​let’s talk about sex, baby: gaspar noé on love and lust

We sit down with the director of the year's most anticipated, controversial and romantic film.

by Samuel Fragoso
30 October 2015, 5:45pm

In a calculating publicity stunt, Gaspar Noé declared his latest opus will give men a hard-on and make girls cry. The statement was intentionally inflammatory, designed to grab the attention of those unaccustomed to Noé's lascivious milieus. And it worked. Many have been waiting with baited-breath to experience Love in all its erotic 3D glory. For the most part, the movie satisfies the carnal appetites of its audience: erections may be had, but hopefully no one's crying.

However, when we caught up with the Argentinian auteur at the Toronto International Film Festival, he had changed his tune. Throughout our conversation he insisted Love was not crafted to arouse a powerful sexual response. "It's a "clean love story," he claimed, no doubt redefining what a clean love story looks like.

What are your thoughts on pornography?
I have thoughts about the movies I watched as a teenager.

You don't watch anymore?
No, no, I get bored. My addictions are elsewhere. When it comes to my movie, it's a portrayal of passion that I want to shoot as much and as close as possible to real life. We didn't want to make an arousing movie.

Why not?
I was trying to do a sentimental movie about someone who is remembering his love story. When you remember a past love story you remember the best and worst moments all mixed together at once. That's why you have these carnal scenes the object of his desire, and over them I put the most sentimental music I could find in the world: Erik Satie, JS Bach. The result is a melancholic movie that is maybe an adult movie because it deals with stories that usually never happen before you are 15 or 16. It's not a coming-of-age story.

Do you believe people will watch Love and not be turned on by the images before them?
I notice that girls are more excited by the movie than men.

Why's do you think that is?
It doesn't talk to the reptilian brain, it talks more to the mammal brain -- the one that makes you want to hug someone. You come out of the movie feeling like you want to fall in love. The movie is more about kissing and hugging than about the moment of ecstasy. In the 70s there was erotic cinema, in the 80s it started to disappear. That erotic press that would show you images of female beauty, more than male beauty, has disappeared. I don't know why, but in the last 20 years, all the doors are closing. The adult images you can Google have no connection to most people's lives. Body builders having sex with shaven girls in a very mechanical way, it's emotionless. On the other hand, you have movies with people talking about love but the most you see on screen is them kissing and then it goes to another scene where they're talking again. I'm mostly surprised that there are not 501,000 movies made of this type [like Love] since the 70s. There are no real legal issues. People self-censor more than they are censored by theaters.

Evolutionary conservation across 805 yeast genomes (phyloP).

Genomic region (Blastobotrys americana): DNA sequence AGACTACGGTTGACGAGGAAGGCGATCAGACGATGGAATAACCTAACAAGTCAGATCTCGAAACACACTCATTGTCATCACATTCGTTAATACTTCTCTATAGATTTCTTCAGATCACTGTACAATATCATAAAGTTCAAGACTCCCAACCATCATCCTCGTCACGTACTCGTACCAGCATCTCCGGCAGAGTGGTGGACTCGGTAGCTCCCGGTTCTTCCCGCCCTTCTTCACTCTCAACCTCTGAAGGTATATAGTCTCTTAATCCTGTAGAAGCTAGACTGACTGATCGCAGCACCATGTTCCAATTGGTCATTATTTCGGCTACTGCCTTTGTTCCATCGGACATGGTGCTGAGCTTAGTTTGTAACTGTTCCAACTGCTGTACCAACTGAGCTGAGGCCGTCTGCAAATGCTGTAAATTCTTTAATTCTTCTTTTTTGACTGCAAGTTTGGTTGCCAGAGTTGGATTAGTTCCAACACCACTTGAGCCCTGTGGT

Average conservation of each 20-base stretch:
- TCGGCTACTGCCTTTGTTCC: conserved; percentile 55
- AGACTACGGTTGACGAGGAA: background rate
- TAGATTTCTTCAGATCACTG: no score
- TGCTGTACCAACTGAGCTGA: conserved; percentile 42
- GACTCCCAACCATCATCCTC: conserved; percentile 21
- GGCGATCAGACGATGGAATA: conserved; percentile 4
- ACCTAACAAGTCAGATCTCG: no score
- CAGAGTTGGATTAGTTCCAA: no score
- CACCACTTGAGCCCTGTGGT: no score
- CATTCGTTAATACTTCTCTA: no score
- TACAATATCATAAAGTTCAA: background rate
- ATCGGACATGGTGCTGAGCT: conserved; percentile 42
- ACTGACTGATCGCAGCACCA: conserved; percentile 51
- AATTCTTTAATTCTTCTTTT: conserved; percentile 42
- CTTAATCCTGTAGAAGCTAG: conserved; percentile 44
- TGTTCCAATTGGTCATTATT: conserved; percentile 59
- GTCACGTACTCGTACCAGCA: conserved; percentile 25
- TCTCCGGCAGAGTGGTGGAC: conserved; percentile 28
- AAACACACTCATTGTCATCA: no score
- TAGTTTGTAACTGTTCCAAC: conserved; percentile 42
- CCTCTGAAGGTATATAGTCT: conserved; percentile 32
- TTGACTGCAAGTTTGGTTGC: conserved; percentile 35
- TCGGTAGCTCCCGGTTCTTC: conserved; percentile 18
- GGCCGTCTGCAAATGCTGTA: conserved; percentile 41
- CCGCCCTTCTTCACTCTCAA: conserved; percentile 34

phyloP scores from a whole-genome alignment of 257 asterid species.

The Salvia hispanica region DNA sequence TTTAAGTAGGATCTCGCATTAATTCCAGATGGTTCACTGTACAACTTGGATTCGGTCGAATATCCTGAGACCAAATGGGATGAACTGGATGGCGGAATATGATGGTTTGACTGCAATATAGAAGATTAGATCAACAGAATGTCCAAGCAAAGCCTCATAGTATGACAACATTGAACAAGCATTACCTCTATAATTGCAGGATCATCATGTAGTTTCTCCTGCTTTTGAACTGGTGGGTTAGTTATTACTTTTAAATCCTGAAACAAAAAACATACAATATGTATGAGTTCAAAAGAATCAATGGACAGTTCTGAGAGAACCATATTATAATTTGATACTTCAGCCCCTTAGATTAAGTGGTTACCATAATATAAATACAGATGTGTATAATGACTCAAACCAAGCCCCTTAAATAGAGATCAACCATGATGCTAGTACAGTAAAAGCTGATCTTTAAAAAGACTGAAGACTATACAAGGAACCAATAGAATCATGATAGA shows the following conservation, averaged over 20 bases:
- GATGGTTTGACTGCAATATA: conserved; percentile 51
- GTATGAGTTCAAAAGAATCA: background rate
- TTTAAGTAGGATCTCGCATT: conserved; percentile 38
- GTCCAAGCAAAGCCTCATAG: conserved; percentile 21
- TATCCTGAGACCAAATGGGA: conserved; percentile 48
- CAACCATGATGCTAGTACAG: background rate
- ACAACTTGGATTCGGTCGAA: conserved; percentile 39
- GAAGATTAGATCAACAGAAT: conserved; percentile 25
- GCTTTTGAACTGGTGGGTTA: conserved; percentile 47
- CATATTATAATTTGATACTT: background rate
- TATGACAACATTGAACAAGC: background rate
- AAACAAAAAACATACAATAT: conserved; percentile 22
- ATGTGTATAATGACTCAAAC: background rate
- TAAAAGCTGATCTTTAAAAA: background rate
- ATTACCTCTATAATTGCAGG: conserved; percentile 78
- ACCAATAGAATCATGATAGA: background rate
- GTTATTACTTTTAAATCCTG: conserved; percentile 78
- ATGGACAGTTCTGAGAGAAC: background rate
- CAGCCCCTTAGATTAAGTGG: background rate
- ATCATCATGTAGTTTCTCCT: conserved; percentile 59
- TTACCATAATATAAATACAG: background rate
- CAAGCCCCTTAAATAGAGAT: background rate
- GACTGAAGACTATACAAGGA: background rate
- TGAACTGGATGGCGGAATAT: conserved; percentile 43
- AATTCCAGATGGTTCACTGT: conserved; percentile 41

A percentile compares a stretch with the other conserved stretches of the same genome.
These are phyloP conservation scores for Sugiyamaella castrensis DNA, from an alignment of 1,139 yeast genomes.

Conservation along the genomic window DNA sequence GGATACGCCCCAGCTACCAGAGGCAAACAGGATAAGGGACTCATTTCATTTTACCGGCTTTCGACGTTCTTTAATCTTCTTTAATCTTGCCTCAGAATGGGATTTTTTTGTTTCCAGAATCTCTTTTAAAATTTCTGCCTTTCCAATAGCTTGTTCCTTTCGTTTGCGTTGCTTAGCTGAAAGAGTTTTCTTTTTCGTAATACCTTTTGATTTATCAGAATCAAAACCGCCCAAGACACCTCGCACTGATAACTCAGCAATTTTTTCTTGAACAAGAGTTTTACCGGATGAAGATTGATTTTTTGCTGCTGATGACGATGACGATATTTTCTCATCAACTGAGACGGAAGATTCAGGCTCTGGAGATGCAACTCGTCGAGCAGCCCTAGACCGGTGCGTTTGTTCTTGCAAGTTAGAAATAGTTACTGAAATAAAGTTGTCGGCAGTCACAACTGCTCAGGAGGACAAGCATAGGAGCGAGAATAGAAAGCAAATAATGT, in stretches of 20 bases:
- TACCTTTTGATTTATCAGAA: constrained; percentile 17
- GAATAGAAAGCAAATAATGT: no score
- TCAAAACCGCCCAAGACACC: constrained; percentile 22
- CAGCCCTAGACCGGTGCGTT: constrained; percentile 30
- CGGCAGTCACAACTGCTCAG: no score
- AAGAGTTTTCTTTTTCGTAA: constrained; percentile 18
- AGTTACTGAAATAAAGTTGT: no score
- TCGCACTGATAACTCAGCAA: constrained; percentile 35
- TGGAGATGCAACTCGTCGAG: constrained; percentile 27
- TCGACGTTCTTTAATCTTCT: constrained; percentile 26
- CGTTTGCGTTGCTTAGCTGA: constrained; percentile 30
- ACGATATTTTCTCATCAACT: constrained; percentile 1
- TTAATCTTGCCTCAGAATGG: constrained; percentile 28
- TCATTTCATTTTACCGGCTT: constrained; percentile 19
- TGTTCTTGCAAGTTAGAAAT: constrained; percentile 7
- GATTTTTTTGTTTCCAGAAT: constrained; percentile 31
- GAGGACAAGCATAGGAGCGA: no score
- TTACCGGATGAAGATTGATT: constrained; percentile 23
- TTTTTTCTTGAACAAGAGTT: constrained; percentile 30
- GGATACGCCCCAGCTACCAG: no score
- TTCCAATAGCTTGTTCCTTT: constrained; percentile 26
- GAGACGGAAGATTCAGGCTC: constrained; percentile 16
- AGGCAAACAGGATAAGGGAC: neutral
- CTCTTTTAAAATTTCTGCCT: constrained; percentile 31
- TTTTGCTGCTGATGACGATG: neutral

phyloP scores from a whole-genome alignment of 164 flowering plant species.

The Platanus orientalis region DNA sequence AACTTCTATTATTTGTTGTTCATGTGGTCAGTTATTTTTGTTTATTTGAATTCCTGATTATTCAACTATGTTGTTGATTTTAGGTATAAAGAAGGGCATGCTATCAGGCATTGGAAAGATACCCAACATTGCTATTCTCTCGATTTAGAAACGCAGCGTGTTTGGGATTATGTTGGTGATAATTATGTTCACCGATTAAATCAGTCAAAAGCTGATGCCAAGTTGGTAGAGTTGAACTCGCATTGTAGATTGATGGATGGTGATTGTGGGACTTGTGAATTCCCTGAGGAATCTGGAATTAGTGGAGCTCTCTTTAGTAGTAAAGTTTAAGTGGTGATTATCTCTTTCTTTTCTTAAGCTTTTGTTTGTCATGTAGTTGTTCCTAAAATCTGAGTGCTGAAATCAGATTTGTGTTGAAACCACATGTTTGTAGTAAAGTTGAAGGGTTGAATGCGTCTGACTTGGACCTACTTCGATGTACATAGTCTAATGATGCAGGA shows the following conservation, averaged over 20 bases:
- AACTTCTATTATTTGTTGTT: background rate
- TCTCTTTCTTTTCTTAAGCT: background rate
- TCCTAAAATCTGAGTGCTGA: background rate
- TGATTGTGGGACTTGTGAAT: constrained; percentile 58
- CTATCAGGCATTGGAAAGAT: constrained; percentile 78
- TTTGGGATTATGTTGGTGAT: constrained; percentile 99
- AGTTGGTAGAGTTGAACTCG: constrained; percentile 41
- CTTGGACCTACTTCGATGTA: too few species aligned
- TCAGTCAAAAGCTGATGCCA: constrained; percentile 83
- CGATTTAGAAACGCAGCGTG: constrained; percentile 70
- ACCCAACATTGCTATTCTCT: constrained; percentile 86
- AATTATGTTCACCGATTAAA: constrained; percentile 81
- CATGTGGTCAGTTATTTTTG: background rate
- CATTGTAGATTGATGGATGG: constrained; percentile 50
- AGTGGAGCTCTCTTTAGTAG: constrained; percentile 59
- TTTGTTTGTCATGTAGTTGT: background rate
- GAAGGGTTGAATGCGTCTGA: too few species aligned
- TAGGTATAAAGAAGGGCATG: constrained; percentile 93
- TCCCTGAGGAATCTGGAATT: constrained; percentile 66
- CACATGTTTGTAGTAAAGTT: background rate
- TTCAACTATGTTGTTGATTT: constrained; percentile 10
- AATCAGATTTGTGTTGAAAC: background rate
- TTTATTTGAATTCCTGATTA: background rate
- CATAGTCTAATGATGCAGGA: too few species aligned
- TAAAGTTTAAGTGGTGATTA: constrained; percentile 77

Are we more sexually repressed now than we were in the 70s and 80s?
I would say the whole system, in an unconscious way, is more repressive now than it was 40 years ago. When I saw Blue is the Warmest Color, I said, 'Oh, this is a movie that portrays love in a clean way.' It may shock a homophobic audience because it's two girls.

Is your movie clean?
It's clean, yeah. My movie is an honest movie. There's no hidden message in the film. All the messages are on the screen, very clearly said. Hollywood likes making movies about war -- especially martians.

What do you think Americans are more at ease watching violence than lovemaking?
It's not only Americans. It's the Western world. I probably couldn't get anyone in America to finance this movie. We made the movie with European and Brazilian money, but then once it was completed Alchemy bought it for the States. But I think the whole Western world is missing something when it comes to what it considers the main obsession of most people. War is about domination. Love is not. Love is mostly about the reproduction of the species. It's in the genetic code.

Is that what you think love is mostly about?
Yeah, it's to reaffirm life on earth.

This is true your own life?
If you have safe sex, you're not reproducing life. You're just playing. If you're having sex with someone of your own gender, it's quite hard to reproduce life. I think sex is a very animal need for the survival of your own species.

Are the relationships in Love modeled on your own?
I would say I know the world. I know the situations through my life or through my friends lives. That's the kind of world I lived in 20 years ago.

But not now?
Now I spend most of my time directing movies or preparing to direct movies. You have more time to party or to be in love when you're 20 or 25. Falling in love is time consuming. It eats your brain. When you're directing movies, you have to fall in love with your subject and 95% of your everyday energy is focused on finishing that movie.

Are you married?
I don't believe in marriage. It's complicated. It's one thing to be in love. It's another thing to love someone. You can love someone of the opposite sex that you're mating with or not as much as you can love your father and mother. But being in love is a very addictive feeling. You have this kind of tunnel vision in which the object of your desire means everything to you. So that process is very exciting. It's like being stoned on a heavy drug, but it doesn't last more than two or three years. 


Text Sam Frogoso
Stills from Love

gaspar noe